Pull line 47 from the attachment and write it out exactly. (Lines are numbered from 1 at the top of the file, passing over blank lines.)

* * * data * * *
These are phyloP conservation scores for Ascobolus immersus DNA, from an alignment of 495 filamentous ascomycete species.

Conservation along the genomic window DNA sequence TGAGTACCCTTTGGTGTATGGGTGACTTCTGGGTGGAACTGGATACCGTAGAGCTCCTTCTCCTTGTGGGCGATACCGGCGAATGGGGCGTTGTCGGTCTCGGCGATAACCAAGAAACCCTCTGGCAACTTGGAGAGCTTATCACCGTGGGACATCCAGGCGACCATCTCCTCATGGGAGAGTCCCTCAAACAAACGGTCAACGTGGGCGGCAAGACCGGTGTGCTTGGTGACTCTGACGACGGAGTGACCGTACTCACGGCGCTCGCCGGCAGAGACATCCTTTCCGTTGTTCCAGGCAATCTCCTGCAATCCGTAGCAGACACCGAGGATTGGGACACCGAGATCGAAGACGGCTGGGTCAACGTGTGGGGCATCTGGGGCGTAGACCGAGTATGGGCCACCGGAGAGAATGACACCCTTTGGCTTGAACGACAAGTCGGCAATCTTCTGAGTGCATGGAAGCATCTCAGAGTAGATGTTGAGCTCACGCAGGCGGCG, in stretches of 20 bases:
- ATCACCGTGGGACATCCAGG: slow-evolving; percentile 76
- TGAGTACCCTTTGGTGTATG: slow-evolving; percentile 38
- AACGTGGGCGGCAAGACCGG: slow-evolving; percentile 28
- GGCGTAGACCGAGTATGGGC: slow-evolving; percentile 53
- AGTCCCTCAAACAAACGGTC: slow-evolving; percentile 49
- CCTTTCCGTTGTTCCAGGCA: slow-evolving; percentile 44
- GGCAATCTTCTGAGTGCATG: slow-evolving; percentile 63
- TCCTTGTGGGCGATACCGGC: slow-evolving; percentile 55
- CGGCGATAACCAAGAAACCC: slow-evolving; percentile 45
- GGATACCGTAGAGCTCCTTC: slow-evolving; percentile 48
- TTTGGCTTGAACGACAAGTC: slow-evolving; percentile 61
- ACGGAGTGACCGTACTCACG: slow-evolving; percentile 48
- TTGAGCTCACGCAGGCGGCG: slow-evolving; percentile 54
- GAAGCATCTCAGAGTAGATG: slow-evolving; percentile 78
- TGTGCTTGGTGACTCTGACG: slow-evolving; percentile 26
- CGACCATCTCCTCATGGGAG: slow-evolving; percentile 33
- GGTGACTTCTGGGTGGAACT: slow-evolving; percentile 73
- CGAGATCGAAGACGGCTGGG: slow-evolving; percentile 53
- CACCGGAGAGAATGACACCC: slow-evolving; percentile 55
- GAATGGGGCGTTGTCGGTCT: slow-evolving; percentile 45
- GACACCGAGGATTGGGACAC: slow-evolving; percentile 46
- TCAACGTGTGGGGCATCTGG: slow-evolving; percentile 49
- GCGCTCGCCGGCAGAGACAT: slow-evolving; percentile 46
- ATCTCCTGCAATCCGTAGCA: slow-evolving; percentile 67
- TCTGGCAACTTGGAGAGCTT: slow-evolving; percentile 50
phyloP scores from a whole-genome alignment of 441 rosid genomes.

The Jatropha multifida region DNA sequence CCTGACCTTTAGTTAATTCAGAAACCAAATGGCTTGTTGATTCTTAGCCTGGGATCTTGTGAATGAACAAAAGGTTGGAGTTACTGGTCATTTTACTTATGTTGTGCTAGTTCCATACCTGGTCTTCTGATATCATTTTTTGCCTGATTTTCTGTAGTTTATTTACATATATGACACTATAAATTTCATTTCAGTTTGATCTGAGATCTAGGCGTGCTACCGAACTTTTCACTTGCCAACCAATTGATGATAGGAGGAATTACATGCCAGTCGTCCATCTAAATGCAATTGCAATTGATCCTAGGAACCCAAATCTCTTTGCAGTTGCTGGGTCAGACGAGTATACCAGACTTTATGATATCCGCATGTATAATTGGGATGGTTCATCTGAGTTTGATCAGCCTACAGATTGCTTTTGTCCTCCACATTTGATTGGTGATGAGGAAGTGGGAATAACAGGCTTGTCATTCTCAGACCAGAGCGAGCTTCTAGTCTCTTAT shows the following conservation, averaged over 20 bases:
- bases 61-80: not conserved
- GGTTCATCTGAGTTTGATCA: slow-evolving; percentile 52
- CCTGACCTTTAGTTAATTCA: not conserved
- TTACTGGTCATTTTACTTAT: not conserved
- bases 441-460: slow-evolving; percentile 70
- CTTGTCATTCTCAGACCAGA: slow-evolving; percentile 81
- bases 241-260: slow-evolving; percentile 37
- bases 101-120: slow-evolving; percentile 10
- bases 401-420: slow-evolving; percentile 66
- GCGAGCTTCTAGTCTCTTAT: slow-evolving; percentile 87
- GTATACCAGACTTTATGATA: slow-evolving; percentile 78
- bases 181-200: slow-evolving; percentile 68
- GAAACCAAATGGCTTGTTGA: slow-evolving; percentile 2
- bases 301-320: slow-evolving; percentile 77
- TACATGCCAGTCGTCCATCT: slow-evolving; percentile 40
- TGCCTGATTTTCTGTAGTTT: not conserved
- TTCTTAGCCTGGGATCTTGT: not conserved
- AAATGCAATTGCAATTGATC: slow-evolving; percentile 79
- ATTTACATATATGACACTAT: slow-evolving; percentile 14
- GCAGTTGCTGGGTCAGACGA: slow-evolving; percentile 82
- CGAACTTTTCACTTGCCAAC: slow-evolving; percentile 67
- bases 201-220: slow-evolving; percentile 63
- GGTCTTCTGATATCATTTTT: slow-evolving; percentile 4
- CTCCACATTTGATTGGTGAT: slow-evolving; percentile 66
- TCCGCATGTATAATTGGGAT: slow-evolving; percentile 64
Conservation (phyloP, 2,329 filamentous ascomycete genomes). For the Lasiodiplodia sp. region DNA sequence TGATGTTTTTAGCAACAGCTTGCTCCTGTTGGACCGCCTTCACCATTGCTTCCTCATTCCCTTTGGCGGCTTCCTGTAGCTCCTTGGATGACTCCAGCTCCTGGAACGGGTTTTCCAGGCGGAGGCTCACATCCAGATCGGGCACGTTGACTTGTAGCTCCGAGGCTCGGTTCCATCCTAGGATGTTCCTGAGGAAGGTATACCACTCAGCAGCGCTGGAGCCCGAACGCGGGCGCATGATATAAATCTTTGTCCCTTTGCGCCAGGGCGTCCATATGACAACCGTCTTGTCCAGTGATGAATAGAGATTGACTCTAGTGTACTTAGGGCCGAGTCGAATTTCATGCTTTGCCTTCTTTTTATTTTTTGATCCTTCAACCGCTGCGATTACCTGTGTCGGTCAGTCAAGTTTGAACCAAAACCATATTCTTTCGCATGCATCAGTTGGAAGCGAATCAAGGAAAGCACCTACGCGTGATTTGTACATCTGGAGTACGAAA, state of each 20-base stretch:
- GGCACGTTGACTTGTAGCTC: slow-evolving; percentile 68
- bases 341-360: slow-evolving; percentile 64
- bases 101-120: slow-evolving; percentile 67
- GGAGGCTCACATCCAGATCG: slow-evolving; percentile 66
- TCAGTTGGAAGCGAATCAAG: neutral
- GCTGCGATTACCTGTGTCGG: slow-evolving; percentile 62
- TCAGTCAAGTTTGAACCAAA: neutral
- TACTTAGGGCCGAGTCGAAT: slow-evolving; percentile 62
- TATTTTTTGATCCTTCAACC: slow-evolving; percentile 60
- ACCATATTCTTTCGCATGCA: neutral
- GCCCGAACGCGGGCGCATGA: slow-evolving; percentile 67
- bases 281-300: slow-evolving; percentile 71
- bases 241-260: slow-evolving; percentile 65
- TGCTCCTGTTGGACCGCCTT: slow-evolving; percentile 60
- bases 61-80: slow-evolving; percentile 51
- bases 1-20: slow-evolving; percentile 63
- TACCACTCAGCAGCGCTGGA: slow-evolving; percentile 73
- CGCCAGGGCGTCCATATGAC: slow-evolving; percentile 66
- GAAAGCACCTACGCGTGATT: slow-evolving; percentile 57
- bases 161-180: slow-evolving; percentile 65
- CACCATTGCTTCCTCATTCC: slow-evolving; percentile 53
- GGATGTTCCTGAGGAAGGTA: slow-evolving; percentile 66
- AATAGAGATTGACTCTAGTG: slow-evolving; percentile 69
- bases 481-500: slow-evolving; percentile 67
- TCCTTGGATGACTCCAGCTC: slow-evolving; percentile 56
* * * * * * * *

- AAATGCAATTGCAATTGATC: slow-evolving; percentile 79